What's Your Leadership Style?
Former Campbell Soup chief executive officer Douglas Conant learned early on in business that when it comes to effective leadership, it's the small stuff that matters. One of his favorite anecdotes is about the time he lost his job with a big mortgage to pay and a young family at home to support. Demoralized, he contacted a job outplacement agency and was greeted with four magic words that would define his career: "How can I help?"
That, he says, was a "touchpoint" moment. It was Conant's ability to recognize and lead with those moments that helped him re-engage disenfranchised employees and revitalize profits at both Nabisco, where he served as president from 1995 to 2000, and Campbell Soup, where he was CEO from 2001 to July 2011.
What worked for Conant at Campbell Soup might not work for every company or every executive. Identifying and implementing a leadership style that works for a particular company or individual project is critical. So how do you know which one is best?
Defining Your Style
Daniel Goleman, author of "Primal Leadership: Realizing the Power of Emotional Intelligence," identifies six types of leadership styles: visionary, coaching, democratic, pacesetting, commanding and affiliative.
Does your company need a sweeping change or a massive overhaul? Perhaps a bold, visionary leader is necessary. "Visionary leaders articulate where a group is going, but not how it will get there, setting people free to innovate, experiment, take calculated risks," Goleman writes.
But what if your firm is employee-owned? Could one person lead the pack without leaving the rest behind? Probably not, which is why CEO Ed Crenshaw and the executive team at Lakeland, Fla.-based Publix Super Markets lead with a more "democratic" approach.
"The democratic style builds on a triad of emotional intelligence abilities: teamwork and collaboration, conflict management and influence," Goleman says.
Both are what he describes as styles that build resonance. Also in that category are "affiliative" leaders who bond employees by creating harmony and "coaching" leaders who implement a one-on-one approach of developing individuals. Then there are the "pacesetters" and "commanders," two completely different styles that fall into a more risky category of dissonance, with the first setting extremely high standards for performance and the latter adopting a military-style, "Do it because I say so" model.
Which was Conant? Perhaps some combination of the several styles, a democrat creating harmony with vision.
Leading by Touchpoints
In the book he co-authored with consultant Mette Norgaard, "Touchpoints: Creating Powerful Leadership Connections in the Smallest of Moments," Conant writes, "Taking the lead in a touchpoint is not a matter of title or position. It is a matter of behavior."
During his decade at Campbell Soup, Conant says he sent out about 30,000 personal notes to employees, seizing on "touchpoint" moments to engage them in building a better company.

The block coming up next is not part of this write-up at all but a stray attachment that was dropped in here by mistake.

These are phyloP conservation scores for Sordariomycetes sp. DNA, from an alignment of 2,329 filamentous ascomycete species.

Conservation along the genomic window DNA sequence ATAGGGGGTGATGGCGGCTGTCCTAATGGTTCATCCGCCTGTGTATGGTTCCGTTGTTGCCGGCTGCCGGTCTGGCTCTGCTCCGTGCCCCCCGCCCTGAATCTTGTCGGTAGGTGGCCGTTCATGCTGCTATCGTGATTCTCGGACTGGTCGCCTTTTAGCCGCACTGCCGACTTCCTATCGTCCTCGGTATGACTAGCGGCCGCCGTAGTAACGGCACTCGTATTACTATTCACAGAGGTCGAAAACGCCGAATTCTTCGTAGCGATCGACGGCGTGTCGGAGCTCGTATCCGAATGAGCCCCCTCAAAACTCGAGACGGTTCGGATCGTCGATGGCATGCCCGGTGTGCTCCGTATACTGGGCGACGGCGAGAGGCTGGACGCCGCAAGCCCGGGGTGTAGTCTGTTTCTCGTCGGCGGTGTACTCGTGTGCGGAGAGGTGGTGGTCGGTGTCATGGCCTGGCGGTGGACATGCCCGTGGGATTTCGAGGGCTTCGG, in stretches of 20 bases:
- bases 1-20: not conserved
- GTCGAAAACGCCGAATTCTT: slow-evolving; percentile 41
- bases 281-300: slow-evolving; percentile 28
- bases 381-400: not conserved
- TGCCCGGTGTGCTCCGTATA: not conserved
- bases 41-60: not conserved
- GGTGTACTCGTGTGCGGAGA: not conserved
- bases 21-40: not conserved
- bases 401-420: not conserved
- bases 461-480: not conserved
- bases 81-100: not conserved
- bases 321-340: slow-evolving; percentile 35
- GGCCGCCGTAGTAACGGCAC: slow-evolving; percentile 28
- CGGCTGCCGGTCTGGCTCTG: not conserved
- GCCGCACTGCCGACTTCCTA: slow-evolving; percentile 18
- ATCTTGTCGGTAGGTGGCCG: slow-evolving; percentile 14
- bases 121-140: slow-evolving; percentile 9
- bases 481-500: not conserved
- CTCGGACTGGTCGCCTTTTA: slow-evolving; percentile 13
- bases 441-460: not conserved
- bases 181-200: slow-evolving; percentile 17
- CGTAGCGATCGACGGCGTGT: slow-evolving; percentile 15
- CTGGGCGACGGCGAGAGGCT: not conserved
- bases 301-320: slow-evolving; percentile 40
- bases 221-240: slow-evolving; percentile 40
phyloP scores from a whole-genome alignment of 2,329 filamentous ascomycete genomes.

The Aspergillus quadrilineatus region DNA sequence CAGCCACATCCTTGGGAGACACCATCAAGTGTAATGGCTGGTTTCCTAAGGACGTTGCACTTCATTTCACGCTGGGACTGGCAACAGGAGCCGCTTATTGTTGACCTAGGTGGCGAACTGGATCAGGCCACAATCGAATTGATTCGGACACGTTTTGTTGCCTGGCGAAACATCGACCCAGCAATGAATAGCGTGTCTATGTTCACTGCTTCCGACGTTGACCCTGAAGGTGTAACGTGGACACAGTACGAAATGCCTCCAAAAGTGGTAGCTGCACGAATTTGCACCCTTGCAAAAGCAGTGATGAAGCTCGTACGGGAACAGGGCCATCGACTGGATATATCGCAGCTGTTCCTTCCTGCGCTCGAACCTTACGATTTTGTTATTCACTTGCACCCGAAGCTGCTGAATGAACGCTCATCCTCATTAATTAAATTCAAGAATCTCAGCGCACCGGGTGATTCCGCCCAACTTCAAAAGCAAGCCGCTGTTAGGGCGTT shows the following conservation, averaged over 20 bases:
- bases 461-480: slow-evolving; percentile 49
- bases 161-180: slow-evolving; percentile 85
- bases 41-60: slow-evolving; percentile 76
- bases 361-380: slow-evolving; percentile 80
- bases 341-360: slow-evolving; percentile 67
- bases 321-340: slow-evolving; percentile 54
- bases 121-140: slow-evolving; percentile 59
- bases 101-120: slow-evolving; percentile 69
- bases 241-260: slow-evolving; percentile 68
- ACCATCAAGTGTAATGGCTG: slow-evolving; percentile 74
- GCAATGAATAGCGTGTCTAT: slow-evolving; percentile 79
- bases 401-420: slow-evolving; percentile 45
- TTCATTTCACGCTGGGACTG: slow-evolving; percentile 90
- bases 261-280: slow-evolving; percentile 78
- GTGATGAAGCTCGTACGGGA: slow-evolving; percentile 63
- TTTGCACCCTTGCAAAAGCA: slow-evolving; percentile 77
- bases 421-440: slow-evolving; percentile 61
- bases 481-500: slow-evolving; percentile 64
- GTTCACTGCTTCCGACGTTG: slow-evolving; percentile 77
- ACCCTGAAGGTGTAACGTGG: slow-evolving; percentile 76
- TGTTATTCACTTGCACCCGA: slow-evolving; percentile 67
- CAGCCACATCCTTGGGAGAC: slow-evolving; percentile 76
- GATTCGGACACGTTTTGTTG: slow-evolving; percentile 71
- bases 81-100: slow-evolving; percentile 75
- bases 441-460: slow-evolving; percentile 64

And Conant, known for turnarounds at both Nabisco Foods Co., where he served as president, and Campbell Soup, says these small moments of leadership also can evolve from something as simple as a question or a customer complaint.
A true leader can handle the small moments with a few well-timed words that can create powerful connections with others and bring strategy to life. To get started, Conant and Norgaard recommend thinking of interruptions as opportunities for engagement.
They offer a step-by-step process of first asking, "How can I help?" followed by listening intently, framing the issue and advancing a solution. With practice, leaders can learn to make an impact in a few minutes.
The changes Conant made at the helm of Campbell were bold and swift. Three years in, he reportedly replaced 300 of 350 managers because they weren't engaged in the kind of culture-building he instituted with the program that would put the company back on track, called "The Campbell Promise: Campbell Valuing People. And People Valuing Campbell."
These policies, and Conant's practice of listening, modeling and nurturing engagement, continue under the leadership of Denise Morrison, who became Campbell's president and CEO last August.
How much does adhering to one particular style matter?
J. Richard Hackman, a professor at Harvard University and author of "Collaborative Intelligence: Using Teams to Solve Hard Problems," suggests that it's not a leader's management style that leads to success but the way that leader designs and supports a team. The best leaders, he says, create conditions for other people to excel in different projects.
IGA Coca-Cola Institute
"You need to be the leader that understands the situation at hand and adapts accordingly," says Paolo Goelzer, president and CEO at the IGA Coca-Cola Institute, a Chicago-based provider of retail leadership training programs. "I believe in a democratic style, but more than that I believe that leadership in a complex world like we have today needs to be interchangeable."